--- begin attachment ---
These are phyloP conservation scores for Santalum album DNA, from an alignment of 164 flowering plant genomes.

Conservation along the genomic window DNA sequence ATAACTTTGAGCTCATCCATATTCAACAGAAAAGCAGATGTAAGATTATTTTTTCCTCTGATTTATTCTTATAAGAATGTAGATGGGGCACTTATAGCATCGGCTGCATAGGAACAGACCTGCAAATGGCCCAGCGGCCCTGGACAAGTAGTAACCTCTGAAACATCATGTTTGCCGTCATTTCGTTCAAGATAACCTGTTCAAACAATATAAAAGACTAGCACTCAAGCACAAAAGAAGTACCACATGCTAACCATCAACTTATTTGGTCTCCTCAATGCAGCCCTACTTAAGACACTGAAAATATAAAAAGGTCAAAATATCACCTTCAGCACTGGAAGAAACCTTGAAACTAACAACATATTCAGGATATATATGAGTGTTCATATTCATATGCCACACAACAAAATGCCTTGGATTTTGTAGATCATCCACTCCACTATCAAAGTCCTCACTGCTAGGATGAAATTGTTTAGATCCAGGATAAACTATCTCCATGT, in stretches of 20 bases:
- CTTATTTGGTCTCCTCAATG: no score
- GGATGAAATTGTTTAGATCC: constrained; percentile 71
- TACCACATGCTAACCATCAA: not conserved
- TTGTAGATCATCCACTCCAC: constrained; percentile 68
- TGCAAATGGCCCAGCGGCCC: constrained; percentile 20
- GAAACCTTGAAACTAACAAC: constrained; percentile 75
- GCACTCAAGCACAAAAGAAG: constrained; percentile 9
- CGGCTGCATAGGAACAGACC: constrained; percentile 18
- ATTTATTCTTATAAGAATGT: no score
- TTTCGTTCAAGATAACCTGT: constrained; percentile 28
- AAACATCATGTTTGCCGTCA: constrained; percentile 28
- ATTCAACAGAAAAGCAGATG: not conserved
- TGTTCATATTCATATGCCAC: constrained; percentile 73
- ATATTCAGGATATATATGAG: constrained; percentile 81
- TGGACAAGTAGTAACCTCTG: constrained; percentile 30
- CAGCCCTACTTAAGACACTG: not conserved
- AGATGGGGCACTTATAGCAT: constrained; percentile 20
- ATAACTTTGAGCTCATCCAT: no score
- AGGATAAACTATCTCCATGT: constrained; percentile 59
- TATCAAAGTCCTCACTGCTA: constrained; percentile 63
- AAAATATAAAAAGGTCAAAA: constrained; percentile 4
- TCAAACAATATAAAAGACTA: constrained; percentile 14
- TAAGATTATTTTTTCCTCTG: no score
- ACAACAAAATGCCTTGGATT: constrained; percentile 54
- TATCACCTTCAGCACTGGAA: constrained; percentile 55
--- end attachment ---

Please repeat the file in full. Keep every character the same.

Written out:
These are phyloP conservation scores for Santalum album DNA, from an alignment of 164 flowering plant genomes.

Conservation along the genomic window DNA sequence ATAACTTTGAGCTCATCCATATTCAACAGAAAAGCAGATGTAAGATTATTTTTTCCTCTGATTTATTCTTATAAGAATGTAGATGGGGCACTTATAGCATCGGCTGCATAGGAACAGACCTGCAAATGGCCCAGCGGCCCTGGACAAGTAGTAACCTCTGAAACATCATGTTTGCCGTCATTTCGTTCAAGATAACCTGTTCAAACAATATAAAAGACTAGCACTCAAGCACAAAAGAAGTACCACATGCTAACCATCAACTTATTTGGTCTCCTCAATGCAGCCCTACTTAAGACACTGAAAATATAAAAAGGTCAAAATATCACCTTCAGCACTGGAAGAAACCTTGAAACTAACAACATATTCAGGATATATATGAGTGTTCATATTCATATGCCACACAACAAAATGCCTTGGATTTTGTAGATCATCCACTCCACTATCAAAGTCCTCACTGCTAGGATGAAATTGTTTAGATCCAGGATAAACTATCTCCATGT, in stretches of 20 bases:
- CTTATTTGGTCTCCTCAATG: no score
- GGATGAAATTGTTTAGATCC: constrained; percentile 71
- TACCACATGCTAACCATCAA: not conserved
- TTGTAGATCATCCACTCCAC: constrained; percentile 68
- TGCAAATGGCCCAGCGGCCC: constrained; percentile 20
- GAAACCTTGAAACTAACAAC: constrained; percentile 75
- GCACTCAAGCACAAAAGAAG: constrained; percentile 9
- CGGCTGCATAGGAACAGACC: constrained; percentile 18
- ATTTATTCTTATAAGAATGT: no score
- TTTCGTTCAAGATAACCTGT: constrained; percentile 28
- AAACATCATGTTTGCCGTCA: constrained; percentile 28
- ATTCAACAGAAAAGCAGATG: not conserved
- TGTTCATATTCATATGCCAC: constrained; percentile 73
- ATATTCAGGATATATATGAG: constrained; percentile 81
- TGGACAAGTAGTAACCTCTG: constrained; percentile 30
- CAGCCCTACTTAAGACACTG: not conserved
- AGATGGGGCACTTATAGCAT: constrained; percentile 20
- ATAACTTTGAGCTCATCCAT: no score
- AGGATAAACTATCTCCATGT: constrained; percentile 59
- TATCAAAGTCCTCACTGCTA: constrained; percentile 63
- AAAATATAAAAAGGTCAAAA: constrained; percentile 4
- TCAAACAATATAAAAGACTA: constrained; percentile 14
- TAAGATTATTTTTTCCTCTG: no score
- ACAACAAAATGCCTTGGATT: constrained; percentile 54
- TATCACCTTCAGCACTGGAA: constrained; percentile 55